Staged underneath the O’Reilly Theater stage with performances now to November 19th.
By JADE GOODES
Pittsburgh Public Theater takes on Edgar Allan Poe’s famous macabre short story in their latest heart-pounding production of A Tell-Tale Heart. The Pittsburgh-centered adaptation of this classic story is a spine-chilling tale that is the perfect activity for a chilly autumn night.
Poe’s A Tell-Tale Heart follows the story of a man driven mad by guilt after gruesomely killing and dismantling an old man. The sound of the old man’s heartbeat haunts the protagonist until he can no longer bear it and confesses to the murder. Pittsburgh Public’s version adapted and performed by Alec Silberblatt with direction by Marya Sea Kaminski, is similar in theme but set in modern times. The leading man, Perry, regales the audience with a story about his childhood, uncle, and girlfriend Nora. The story begins innocently enough, but with each passing minute, the audience soon realizes Perry is confessing to not only one but a series of gruesome crimes.
A Tell-Tale Heart plays at the O’Reilly Theater, or rather, underneath it. Without giving too much away, audiences are taken into the O’Reilly Theater and ushered below the usual performance space to what I can only describe as somewhere between a “man cave” and your grandparents’ basement. The space holds less than forty people, making for an intimate viewing experience. This works well because it feels as though Perry personally invited you to hang out and share stories.
Along with the space and set, the show is immersive. Perry is up close and personal as he shares his story with the audience, which is quite similar to the original tale. Poe’s protagonist speaks directly to the readers and begs for them to understand, so to have the protagonist in this adaptation invite the audience into his space and speak directly to them is a brilliant way to present this story.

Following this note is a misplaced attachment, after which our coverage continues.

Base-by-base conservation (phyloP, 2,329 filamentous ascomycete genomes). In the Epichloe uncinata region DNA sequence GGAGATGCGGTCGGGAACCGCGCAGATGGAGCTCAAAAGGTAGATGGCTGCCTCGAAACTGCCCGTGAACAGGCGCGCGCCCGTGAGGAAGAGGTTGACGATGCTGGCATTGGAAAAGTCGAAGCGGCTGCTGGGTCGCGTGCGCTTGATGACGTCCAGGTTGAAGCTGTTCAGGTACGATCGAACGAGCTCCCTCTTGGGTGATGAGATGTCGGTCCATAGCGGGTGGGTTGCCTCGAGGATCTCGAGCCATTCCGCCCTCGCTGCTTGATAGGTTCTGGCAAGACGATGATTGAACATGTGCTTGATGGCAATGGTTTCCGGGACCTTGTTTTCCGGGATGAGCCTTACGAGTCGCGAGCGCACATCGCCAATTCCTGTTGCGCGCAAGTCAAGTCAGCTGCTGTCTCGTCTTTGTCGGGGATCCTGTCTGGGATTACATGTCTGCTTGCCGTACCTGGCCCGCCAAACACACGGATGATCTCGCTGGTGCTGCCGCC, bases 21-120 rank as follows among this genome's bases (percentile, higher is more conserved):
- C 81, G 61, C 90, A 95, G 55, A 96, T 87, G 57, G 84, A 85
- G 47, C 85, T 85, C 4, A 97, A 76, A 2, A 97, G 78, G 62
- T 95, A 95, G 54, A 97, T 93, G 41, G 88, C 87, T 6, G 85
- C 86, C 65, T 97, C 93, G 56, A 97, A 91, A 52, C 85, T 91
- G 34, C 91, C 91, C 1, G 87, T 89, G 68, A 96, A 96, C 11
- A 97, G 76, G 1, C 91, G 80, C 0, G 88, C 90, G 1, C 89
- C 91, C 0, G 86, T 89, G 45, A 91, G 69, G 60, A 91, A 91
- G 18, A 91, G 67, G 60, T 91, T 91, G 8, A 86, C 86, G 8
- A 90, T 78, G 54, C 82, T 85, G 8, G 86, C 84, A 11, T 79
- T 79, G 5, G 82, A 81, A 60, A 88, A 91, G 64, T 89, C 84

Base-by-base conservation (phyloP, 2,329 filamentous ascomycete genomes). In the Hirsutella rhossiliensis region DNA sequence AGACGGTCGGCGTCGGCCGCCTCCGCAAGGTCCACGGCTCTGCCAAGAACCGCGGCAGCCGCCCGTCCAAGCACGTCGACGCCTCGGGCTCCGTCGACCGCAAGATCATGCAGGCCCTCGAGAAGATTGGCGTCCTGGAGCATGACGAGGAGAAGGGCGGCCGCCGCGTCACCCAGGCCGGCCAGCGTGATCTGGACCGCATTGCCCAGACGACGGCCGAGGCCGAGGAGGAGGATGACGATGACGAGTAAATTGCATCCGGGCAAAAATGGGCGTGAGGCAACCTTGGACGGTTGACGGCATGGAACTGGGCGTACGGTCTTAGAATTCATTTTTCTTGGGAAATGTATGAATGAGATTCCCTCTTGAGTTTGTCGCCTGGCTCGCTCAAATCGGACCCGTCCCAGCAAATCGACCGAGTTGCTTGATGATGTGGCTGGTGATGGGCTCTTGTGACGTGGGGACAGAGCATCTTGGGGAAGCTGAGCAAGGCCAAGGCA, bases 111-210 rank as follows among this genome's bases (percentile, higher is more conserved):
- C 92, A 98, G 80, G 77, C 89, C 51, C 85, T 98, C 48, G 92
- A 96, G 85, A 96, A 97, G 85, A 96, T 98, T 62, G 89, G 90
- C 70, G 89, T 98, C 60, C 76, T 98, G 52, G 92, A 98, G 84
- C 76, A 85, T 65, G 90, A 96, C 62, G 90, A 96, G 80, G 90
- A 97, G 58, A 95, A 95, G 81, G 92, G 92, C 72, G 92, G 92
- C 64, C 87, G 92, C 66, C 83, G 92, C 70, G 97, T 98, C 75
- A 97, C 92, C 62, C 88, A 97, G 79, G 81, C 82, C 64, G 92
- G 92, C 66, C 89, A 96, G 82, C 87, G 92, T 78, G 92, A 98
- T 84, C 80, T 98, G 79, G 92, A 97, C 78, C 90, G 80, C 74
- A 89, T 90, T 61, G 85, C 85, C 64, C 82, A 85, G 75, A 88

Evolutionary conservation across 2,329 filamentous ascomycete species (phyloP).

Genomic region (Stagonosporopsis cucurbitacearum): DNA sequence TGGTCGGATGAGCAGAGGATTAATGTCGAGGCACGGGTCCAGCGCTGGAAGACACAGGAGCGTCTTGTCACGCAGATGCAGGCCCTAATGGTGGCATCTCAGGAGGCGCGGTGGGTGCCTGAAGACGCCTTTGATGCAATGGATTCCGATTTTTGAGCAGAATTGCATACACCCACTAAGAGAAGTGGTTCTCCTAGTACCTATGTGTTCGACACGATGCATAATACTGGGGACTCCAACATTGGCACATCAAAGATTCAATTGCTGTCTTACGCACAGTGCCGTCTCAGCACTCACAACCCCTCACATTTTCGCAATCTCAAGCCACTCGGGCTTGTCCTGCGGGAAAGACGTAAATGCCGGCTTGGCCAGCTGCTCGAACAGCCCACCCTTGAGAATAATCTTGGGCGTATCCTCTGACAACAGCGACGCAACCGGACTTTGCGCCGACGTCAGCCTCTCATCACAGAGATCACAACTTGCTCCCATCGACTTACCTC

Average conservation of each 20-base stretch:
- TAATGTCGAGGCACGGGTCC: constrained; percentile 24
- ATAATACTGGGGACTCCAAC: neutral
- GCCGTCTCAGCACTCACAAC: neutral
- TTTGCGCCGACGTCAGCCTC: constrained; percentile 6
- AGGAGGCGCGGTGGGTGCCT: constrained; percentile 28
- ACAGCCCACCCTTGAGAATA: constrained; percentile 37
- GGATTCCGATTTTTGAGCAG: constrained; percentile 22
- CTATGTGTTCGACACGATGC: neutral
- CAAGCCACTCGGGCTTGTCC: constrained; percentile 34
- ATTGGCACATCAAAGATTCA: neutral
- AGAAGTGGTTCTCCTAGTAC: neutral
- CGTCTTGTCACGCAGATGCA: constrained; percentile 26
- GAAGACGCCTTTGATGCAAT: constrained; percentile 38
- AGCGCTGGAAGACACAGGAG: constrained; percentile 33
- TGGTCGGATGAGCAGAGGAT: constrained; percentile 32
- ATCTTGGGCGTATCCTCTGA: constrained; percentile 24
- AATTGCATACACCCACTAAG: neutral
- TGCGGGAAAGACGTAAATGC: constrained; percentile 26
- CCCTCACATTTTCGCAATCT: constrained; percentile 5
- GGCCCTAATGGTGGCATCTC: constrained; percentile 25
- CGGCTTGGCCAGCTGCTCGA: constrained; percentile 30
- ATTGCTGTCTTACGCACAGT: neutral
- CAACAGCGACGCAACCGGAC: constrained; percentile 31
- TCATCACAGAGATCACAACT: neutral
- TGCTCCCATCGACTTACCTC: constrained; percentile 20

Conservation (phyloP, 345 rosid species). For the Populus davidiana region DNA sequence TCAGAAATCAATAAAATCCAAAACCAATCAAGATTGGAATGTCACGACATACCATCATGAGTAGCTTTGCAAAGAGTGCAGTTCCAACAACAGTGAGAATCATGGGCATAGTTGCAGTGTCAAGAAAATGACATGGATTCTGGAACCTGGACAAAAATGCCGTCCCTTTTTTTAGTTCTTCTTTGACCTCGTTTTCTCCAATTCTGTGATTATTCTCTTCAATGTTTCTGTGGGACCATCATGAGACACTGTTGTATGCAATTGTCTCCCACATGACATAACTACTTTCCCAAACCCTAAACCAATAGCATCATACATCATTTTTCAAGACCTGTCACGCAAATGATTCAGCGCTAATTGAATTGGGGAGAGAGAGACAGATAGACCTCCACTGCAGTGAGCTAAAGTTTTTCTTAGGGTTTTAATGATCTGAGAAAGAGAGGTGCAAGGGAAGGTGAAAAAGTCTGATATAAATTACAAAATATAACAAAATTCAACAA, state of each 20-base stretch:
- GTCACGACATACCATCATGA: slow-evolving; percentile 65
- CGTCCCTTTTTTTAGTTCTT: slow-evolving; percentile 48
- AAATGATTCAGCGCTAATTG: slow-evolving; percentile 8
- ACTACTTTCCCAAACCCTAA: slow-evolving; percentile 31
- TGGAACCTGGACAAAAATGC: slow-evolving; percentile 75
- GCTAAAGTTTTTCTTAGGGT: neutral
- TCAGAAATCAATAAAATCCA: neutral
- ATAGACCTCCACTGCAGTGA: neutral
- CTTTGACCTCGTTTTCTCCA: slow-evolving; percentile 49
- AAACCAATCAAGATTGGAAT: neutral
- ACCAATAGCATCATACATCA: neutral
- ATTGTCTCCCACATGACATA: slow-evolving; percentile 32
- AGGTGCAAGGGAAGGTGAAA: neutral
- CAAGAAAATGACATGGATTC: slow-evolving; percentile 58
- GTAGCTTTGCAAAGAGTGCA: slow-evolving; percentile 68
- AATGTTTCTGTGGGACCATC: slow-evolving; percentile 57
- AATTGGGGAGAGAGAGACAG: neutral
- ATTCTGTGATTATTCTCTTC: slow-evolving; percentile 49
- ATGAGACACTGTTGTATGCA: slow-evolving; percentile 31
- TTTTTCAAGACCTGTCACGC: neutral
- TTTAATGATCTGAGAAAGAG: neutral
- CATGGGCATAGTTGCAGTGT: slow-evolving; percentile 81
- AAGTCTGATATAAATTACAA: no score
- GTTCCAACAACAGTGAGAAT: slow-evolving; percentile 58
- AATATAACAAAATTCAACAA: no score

Silberblatt is captivating as Perry. He is charming and sinister in this role, which can usually be challenging to juggle. There are moments where he’s playful and fun with the audience, but you’re always quickly reminded that this man is not what he seems. At times, it is quite frightening in the sense that the more you learn about Perry, the more you realize you’re trapped alone in a room with him. So, as funny and welcoming as he seemed when you first arrived, once Perry starts to peel back the multiple layers of this story, you see the man he truly is. I commend Silberblatt for leading this one-man show and the work he puts into making Perry such a multifaceted character.
If you’re looking for this show to be a faithful adaptation of Poe’s classic, you won’t find it here. While the play draws inspiration and overall intention from the story, this show is its own monster. I would say to be prepared for a show that is a Pittsburgh story at its core. So, while it’s a story that could only exist here, the character of Perry is universal. He is unashamedly human in both the best and the worst ways. His struggles and misgivings are recognizable. Although he succumbs to his darker side, he still has a breath of humanity. He craves validation and wants people to love him and see that his wrongdoings don’t make him a bad person. It’s sad, chilling, strange, and beautiful all at once. So, while this may not be a faithful retelling of A Tell-Tale Heart, this adaptation can be appreciated for the new light it brings to the text.
Pittsburgh Public Theater’s A Tell-Tale Heart is a spooky Pittsburgh tale that will send a shiver down your spine and leave a twinge in your soul. It’s creepy, intimate, and unusual in the best ways. For those looking for a unique way to get into the Halloween spirit, I highly suggest joining Perry for a night of beers and stories.
TICKETS AND DETAILS
A Tell-Tale Heart plays at the O’Reilly Theater in the Cultural District through November 19. Tickets can be purchased here: https://ppt.org/production/89903/a-tell-tale-heart